I was just talking to my roommate (Hi, Mom!) about Stranger Danger (note to self: Add “Stranger Danger” to list of possible band names) and how she prepared her children to keep an eye out for Bad Strangers.
My brothers are several years older than me, so I don’t really know their experiences with strangers, how they knew when someone was out to get them, or when someone was just being friendly.
Actually, I have heard stories, but this blog is all about me and how great I am, not about how my brothers used to be cute. I’ll show my mom (hi, roommate!) how to revive her blog so she can write about that junk.
I use the term “Bad Strangers” uncomfortably, because no one thought to tell me that there was such a thing as Good Strangers. It was strictly, “There are bad guys (not women, just bad guys) who are going to steal you and keep you in their closets, and there are friends that you know.”
Outside of things my mom and teachers taught me, I felt pretty well-versed about strangers from things I accidentally watched on scary shows that my brothers were allowed to watch. My mind tells me that it was Lifetime Movies for Women, but it was more likely Unsolved Mysteries. This is 35% true because I don’t think tween boys purposely watch Lifetime movies marketed toward older women and (math… math…) 65% because I don’t think Lifetime Movies for Women was a thing back then.
From TV and adults, I knew the following:
Strangers were going to try to talk to me. Not a matter of if, just when.
They were going to drive vans
They were going to kidnap me on the way home from school
They were going to offer candy
They were going to pretend that my mom said they needed to drive me home
They were going to wear hoodies
Not to fret, I was armed with skills and ready.
I was approximately age 7. I was riding my bike up and down the driveway, which seemed to be about a good mile long. I figured there was room for a candy store, post office, and bike shop along the sides. In my mind’s eye that’s what I passed when I rode up and down the lane. In reality, it might have fit two cars, front to back if they sucked it in.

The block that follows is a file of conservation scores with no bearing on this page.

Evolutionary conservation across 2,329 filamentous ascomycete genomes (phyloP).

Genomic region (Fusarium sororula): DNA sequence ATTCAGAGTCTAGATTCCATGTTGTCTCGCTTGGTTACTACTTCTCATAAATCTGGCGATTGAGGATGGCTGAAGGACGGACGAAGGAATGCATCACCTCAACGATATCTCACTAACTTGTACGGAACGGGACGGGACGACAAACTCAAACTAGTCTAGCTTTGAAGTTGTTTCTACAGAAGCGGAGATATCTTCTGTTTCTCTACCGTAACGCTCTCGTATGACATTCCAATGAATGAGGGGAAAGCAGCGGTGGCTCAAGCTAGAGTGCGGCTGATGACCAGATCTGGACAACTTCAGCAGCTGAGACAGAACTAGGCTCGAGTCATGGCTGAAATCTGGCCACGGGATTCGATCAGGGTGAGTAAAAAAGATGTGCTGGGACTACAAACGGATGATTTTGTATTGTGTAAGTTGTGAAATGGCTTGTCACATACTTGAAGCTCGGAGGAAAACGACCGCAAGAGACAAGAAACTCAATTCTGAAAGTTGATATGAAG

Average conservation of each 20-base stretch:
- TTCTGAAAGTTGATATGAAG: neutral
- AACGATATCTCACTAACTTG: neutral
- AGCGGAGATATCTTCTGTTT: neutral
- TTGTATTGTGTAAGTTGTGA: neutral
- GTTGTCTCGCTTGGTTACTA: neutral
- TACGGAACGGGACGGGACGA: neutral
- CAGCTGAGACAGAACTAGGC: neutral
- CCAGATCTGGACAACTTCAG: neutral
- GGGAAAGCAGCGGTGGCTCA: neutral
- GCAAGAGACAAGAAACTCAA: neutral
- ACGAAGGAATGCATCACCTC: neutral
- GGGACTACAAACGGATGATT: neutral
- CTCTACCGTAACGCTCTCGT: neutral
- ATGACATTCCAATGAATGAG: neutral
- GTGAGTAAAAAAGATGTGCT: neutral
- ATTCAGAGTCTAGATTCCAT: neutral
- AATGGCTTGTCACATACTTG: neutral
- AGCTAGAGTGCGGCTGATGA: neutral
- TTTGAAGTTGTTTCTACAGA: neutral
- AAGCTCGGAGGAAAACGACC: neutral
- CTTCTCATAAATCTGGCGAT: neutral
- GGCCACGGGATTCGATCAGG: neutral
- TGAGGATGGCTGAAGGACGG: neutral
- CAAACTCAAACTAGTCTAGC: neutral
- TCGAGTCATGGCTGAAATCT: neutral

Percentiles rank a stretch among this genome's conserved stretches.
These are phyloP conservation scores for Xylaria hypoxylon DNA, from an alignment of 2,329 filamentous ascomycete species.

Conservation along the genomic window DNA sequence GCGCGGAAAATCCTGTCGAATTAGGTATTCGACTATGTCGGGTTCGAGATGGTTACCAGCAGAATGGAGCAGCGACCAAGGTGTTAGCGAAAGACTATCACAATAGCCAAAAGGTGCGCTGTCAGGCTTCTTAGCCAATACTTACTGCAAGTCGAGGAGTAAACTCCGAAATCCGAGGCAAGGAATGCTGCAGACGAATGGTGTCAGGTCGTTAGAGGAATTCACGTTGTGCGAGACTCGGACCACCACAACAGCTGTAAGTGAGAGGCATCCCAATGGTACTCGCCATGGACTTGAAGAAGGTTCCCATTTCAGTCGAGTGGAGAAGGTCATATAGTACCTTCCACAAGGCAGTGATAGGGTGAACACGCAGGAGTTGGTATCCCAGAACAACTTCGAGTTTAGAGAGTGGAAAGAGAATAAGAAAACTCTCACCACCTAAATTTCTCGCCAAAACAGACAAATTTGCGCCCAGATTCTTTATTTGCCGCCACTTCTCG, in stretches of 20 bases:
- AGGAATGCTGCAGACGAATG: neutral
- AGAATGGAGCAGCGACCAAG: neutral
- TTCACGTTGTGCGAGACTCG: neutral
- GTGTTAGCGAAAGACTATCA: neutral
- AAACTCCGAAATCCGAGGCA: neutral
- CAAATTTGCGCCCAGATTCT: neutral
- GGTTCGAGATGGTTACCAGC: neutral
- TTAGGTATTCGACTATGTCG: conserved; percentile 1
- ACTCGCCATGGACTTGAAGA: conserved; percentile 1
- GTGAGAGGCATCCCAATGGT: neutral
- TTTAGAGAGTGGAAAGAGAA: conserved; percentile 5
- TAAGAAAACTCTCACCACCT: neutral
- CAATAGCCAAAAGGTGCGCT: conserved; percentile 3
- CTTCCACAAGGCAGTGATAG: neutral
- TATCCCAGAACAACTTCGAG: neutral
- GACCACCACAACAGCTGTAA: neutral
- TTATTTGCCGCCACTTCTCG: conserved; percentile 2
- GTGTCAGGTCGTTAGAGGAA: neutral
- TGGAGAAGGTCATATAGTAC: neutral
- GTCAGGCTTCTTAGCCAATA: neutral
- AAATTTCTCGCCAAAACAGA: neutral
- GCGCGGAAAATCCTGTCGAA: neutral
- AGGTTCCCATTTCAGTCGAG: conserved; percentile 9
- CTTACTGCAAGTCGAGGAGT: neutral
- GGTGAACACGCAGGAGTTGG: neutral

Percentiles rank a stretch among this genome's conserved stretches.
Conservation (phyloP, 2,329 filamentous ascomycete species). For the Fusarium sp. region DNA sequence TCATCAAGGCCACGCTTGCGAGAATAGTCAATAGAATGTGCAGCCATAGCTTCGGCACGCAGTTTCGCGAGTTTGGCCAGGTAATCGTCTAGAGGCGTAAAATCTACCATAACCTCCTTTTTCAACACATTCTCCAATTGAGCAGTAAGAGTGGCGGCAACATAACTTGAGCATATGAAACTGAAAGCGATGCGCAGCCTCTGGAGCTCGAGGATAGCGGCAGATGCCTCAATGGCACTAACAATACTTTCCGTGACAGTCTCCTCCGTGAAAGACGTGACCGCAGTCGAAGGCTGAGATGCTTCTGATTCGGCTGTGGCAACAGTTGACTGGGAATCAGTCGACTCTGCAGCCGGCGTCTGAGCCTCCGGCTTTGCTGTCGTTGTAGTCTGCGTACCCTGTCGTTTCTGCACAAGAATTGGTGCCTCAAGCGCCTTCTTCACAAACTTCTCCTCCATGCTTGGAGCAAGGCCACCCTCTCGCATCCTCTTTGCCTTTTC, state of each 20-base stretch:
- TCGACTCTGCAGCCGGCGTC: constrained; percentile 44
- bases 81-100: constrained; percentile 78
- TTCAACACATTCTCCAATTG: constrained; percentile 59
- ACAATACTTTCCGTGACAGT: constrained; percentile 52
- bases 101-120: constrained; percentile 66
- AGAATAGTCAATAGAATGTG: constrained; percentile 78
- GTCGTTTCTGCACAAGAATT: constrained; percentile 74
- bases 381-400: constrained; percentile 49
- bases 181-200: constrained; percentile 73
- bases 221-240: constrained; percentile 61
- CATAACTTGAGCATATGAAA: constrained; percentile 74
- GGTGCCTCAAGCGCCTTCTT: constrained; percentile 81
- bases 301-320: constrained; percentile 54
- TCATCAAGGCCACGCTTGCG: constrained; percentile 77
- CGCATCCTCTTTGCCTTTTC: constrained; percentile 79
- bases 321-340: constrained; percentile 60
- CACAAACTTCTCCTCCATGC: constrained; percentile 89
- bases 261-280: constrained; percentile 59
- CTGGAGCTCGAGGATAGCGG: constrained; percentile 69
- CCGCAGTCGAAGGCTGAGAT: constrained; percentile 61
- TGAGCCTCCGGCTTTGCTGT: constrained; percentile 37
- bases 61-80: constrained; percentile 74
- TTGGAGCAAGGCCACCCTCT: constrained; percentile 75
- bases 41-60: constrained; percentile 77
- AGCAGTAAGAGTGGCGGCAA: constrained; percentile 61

Then I saw her. Yes, it was a her, which the movies and lectures did not prepare me for. They always said the strangers would be men, but I was a young feminist since birth. I knew men and women were equally as capable at accomplishing anything, and that included concocting elaborate plans to kidnap me.
Again, in my mind’s eye, I acted natural and continued to ride my bike on my road trip up and down the driveway. In reality, the closer the woman, donned in neon-colored walking gear, came to me, the slower I rode and stronger I stared at her.
Now, in the movies and lectures that were given to me, no one ever stated where I should go when I sensed that a kidnapping was underway. It didn’t occur to me, as my kidnapper approached, that I should run into the house and alert any of the three relatives inside that my kidnapper was on her way.
I just eyed her.
Dressed in my biking helmet, black cotton shorts, and hot pink shirt, I slowed my bike under the apple tree at the end of my driveway. I repeated my Stranger Danger lessons in my head.
When the Stranger talks to you, don’t respond.
When the Stranger grabs you, scream.
When the Stranger invites you into her… well, she didn’t have a car, but if she had one, I was to run away from it and scream.
I felt pretty confident that she had a getaway car around the corner, because they always did on the Scary TV Shows. I was ready.
Without my brothers around, I felt older and ready to be responsible for myself.
The Kidnapper finally briskly approached and our eyes met.
I caught my breath, ready to do everything I’d learned. Elbow her in her boy parts if she got me. Scream. Run into the house. Call the police.
Yeah, right, I thought, gripping my handlebars tightly. That’s what they all do.
Nodded her head.
Uh-huh. I thought, with my helmet slipping over my eyes. Pretend you’re just a grown up.
“Good morning,” she spit out between gasps, exhausted from her walk.
I blinked and finally took my feet off of my bike pedals in the grass under the apple tree.
I’m not supposed to say hi to you, my mind said. You’re a Stranger.
My mouth just fell open because I couldn’t decide if it was a test? Should I see what happens if I say Hi? Or let her go.
By now, she was half a block away, and my mouth was stuck between a “Hi” and a “Huh?” Now I was just a little girl standing under the apple tree, her head turning to watch the neighbor lady walk around the block.
I was ready for next time, though.
According to everything around me, someone is out to get me. Because strangers haven’t lured me into their van with candy, I’m straddling the line between relieved and offended.
I’ve figured there are three reasons why I’ve not been kidnapped:
1) I’m so good at avoiding Stranger Danger that word has gotten out and Strangers aren’t even going to try. Yeah, dat’s right.
2) Strangers just haven’t tried yet and I need to continue living life in great fear with my tactics at the forefront of my mind — scream, elbow in boy parts, run home, call police. I can probably rearrange those now that cell phones are a Thing.
3) I’m not even worth anything to Strangers, which I find really offensive and would like to have a good sit-down with a Stranger to fully understand why I’m not worth kidnapping. I’m sure they could demand a healthy ransom. However, I’m not getting any younger, so the price is bound to drop.